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      Analysis of bHLH and MYB domain proteins: species-specific regulatory differences are caused by divergent evolution of target anthocyanin genes.

      The Plant Journal

      Amino Acid Sequence, Anthocyanins, biosynthesis, genetics, Base Sequence, Chromosome Mapping, Cloning, Molecular, DNA Primers, DNA-Binding Proteins, Evolution, Molecular, Gene Expression Regulation, Plant, Genes, Plant, Helix-Loop-Helix Motifs, Molecular Sequence Data, Pigmentation, Plant Proteins, Plants, Genetically Modified, Polymerase Chain Reaction, Promoter Regions, Genetic, Proto-Oncogene Proteins c-myb, RNA, Messenger, metabolism, RNA, Plant, Sequence Homology, Amino Acid, Species Specificity, Transformation, Genetic, Zea mays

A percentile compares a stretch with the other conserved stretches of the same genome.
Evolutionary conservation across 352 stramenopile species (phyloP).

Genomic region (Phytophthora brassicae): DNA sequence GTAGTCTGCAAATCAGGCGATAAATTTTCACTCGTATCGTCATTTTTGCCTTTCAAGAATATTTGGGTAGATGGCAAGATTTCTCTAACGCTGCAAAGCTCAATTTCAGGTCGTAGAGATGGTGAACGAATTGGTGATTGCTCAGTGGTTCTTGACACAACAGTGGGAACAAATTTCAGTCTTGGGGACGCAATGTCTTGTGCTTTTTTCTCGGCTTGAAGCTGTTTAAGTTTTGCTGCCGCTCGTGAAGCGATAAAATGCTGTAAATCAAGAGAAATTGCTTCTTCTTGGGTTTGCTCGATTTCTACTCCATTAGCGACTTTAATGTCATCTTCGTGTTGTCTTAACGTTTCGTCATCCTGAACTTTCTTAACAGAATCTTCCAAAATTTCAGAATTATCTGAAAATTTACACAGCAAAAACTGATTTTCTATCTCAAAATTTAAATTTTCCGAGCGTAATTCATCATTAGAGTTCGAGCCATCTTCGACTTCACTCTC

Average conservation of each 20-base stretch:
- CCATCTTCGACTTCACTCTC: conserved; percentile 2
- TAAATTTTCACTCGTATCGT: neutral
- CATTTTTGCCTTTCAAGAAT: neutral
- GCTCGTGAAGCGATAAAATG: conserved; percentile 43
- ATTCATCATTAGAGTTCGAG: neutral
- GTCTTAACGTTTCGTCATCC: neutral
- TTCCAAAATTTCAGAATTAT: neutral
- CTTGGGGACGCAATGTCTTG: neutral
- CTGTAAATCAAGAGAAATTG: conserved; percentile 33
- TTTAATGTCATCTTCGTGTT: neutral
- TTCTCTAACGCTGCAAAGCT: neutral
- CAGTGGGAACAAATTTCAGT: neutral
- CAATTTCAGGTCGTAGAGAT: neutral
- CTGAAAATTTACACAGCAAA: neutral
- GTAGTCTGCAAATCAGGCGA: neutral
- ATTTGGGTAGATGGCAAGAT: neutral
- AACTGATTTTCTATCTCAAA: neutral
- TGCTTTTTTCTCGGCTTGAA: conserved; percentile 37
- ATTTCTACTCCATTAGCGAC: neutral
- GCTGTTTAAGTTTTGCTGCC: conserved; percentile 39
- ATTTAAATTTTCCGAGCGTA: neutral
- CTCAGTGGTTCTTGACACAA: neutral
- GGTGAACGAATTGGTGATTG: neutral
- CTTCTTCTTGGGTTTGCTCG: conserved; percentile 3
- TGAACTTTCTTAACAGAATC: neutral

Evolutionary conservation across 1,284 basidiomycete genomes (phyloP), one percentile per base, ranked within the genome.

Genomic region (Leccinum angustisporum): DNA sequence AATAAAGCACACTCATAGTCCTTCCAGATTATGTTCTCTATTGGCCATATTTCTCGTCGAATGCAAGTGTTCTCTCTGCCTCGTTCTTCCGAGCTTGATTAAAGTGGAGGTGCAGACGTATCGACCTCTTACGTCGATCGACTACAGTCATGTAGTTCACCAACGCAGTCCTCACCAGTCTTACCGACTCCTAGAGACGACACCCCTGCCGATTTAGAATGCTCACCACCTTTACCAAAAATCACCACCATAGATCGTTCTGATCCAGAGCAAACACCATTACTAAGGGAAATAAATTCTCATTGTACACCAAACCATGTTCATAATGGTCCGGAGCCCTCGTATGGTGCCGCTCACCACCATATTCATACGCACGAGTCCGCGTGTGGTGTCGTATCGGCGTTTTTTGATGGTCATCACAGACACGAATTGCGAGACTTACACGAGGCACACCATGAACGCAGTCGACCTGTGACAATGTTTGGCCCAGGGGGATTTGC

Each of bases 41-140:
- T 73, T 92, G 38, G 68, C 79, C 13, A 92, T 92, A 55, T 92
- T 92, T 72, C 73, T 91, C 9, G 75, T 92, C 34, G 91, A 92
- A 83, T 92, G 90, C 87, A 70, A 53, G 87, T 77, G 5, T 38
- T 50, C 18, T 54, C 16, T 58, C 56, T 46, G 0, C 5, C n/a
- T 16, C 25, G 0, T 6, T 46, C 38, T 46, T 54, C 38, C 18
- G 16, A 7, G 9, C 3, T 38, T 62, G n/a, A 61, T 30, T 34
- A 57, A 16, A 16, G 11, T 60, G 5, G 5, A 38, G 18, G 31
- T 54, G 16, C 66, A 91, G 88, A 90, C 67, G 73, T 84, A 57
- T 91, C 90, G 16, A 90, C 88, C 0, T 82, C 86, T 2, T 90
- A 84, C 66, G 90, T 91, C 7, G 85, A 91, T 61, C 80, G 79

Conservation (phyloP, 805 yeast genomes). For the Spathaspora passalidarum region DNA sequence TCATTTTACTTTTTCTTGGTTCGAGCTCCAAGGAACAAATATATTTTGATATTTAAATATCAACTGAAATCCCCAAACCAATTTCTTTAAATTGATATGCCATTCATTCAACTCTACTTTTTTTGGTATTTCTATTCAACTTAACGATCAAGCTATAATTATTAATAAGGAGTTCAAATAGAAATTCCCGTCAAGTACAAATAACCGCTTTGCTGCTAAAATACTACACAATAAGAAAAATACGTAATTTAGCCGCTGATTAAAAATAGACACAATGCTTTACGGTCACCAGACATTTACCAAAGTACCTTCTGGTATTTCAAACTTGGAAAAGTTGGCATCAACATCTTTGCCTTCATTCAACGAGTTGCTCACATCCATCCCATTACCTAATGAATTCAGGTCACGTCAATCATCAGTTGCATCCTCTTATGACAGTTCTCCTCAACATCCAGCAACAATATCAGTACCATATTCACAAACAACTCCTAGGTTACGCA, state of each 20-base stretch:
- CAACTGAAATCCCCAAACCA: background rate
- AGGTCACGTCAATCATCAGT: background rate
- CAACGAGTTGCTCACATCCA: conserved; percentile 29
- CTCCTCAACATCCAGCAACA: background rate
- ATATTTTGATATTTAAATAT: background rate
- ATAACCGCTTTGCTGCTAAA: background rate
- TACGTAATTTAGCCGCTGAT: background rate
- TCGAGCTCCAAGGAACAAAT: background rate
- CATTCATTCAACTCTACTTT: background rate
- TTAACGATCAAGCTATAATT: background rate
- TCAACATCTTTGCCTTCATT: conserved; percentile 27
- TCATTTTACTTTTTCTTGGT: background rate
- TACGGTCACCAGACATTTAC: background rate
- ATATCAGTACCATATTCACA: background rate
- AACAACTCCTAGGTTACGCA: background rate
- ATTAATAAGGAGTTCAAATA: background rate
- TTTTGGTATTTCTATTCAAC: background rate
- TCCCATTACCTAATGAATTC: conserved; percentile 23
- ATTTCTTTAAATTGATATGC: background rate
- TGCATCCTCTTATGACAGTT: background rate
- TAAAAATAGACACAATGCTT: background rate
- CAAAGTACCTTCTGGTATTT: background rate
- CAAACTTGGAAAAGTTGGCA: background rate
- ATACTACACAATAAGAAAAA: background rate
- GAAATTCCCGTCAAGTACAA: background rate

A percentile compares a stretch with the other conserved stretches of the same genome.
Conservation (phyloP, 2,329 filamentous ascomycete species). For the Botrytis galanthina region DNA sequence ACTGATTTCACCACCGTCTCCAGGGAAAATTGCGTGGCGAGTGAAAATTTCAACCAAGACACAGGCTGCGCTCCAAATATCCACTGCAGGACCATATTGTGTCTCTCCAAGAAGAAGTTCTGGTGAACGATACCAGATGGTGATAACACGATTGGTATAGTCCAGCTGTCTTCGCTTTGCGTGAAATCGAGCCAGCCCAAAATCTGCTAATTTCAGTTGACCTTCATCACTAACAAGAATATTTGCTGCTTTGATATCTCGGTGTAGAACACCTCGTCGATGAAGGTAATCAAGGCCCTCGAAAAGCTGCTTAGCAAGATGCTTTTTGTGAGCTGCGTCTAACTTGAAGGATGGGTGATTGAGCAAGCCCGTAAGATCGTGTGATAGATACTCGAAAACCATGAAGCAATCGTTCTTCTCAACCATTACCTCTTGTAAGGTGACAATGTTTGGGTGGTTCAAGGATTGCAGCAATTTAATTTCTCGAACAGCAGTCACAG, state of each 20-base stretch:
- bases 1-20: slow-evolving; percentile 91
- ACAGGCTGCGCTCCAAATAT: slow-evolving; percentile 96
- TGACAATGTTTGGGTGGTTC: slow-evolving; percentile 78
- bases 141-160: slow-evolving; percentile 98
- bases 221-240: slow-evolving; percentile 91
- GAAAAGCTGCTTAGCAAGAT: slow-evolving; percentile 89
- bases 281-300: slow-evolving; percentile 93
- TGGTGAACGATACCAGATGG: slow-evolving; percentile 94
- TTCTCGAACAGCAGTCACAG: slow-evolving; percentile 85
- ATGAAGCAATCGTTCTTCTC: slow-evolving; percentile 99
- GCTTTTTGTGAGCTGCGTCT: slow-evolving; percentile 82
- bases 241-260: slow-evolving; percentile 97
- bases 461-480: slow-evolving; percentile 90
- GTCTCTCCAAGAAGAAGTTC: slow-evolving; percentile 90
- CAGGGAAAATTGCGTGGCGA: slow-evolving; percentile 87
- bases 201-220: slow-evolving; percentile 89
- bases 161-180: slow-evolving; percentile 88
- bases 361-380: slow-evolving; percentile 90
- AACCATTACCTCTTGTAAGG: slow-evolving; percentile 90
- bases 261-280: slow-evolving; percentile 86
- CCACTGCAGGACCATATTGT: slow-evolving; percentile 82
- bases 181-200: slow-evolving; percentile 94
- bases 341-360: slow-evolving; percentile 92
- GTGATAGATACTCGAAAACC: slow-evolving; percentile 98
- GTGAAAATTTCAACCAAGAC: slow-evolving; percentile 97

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          The regulatory anthocyanin loci, an1, an2, an4 and an11 of Petunia hybrida, and r and c1 from Zea mays, control transcription of different sets of target genes. Both an2 and c1 encode a MYB-type protein. This study reports the isolation of a P. hybrida gene, jaf13, encoding a basic helix-loop-helix protein that, on the basis of sequence homology and intron/exon structure, represents the P. hybrida orthologue of the Z. mays r genes. Ectopic expression of an2 and jaf13 is sufficient for activation of the dihydroflavonol 4-reductase-A (dfrA) promoter and enhanced pigment accumulation in P. hybrida. This indicates that an2 and jaf13 play a key role in determining the tissue-specific expression pattern of structural genes. However, because chalcone synthase (chs) and flavanone-3-hydroxylase (f3h) are not activated, the pattern of pigmentation is not fundamentally altered. Expression of an2 in Z. mays complements a mutation in pl, a c1 paralogue, indicating that an2 activates a wider set of target genes in this host. Transient expression assays in Z. mays and P. hybrida tissues showed that C1 and R or AN2 and JAF13 can activate the promoter of the c2 gene, encoding Z. mays CHS, but not the chsA promoter from P. hybrida. These results indicate that regulatory anthocyanin genes are conserved between species and that divergent evolution of the target gene promoters is responsible for the species-specific differences in regulatory networks.

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